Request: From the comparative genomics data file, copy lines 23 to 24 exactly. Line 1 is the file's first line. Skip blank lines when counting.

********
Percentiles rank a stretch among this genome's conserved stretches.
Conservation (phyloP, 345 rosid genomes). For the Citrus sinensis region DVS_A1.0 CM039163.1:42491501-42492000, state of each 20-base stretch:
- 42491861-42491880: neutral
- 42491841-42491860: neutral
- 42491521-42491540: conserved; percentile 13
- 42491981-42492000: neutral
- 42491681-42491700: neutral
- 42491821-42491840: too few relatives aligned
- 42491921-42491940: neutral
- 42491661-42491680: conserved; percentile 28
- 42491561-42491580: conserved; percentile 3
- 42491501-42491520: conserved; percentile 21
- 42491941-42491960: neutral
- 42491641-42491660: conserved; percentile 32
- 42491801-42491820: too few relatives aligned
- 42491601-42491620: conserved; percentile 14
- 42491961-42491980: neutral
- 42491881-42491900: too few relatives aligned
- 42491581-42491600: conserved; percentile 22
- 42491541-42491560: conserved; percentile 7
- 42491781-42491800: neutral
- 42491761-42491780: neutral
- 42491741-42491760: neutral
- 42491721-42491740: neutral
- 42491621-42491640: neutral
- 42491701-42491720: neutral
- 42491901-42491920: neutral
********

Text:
- 42491741-42491760: neutral
- 42491721-42491740: neutral